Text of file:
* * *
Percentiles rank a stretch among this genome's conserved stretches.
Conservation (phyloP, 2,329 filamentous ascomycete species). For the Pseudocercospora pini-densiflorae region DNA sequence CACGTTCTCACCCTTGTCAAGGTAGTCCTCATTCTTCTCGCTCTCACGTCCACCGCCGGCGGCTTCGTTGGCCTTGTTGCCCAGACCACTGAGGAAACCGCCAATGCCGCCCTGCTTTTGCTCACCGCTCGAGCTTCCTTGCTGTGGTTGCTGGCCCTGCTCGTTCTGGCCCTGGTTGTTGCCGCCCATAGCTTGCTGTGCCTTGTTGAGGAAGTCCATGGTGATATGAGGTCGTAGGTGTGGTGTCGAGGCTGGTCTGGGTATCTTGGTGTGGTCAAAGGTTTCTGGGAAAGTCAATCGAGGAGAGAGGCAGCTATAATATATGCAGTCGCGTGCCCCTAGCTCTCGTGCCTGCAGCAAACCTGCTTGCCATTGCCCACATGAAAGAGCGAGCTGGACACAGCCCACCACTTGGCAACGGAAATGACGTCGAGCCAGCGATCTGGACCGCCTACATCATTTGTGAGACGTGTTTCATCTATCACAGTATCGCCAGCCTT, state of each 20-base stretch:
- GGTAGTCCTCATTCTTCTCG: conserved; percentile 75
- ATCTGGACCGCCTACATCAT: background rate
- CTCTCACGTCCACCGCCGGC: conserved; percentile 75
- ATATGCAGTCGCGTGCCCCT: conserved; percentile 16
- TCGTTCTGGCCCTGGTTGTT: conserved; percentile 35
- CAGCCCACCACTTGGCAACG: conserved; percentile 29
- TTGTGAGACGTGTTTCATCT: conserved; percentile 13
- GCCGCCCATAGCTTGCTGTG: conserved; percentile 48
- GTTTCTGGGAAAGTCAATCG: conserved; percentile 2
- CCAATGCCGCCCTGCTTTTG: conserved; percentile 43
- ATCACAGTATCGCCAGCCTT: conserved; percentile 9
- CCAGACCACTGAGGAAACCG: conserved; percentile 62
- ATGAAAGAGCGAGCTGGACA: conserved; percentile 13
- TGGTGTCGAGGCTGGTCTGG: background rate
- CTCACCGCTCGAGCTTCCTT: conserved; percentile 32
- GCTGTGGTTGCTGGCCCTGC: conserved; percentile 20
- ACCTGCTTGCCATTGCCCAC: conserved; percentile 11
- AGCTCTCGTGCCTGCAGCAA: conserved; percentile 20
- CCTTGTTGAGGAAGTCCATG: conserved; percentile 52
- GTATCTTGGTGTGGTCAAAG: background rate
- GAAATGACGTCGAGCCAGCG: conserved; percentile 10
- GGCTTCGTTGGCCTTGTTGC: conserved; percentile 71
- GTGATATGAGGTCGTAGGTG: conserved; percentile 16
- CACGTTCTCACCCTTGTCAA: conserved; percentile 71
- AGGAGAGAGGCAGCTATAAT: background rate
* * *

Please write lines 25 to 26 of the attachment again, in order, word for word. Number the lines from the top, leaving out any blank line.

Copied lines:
- GTGATATGAGGTCGTAGGTG: conserved; percentile 16
- CACGTTCTCACCCTTGTCAA: conserved; percentile 71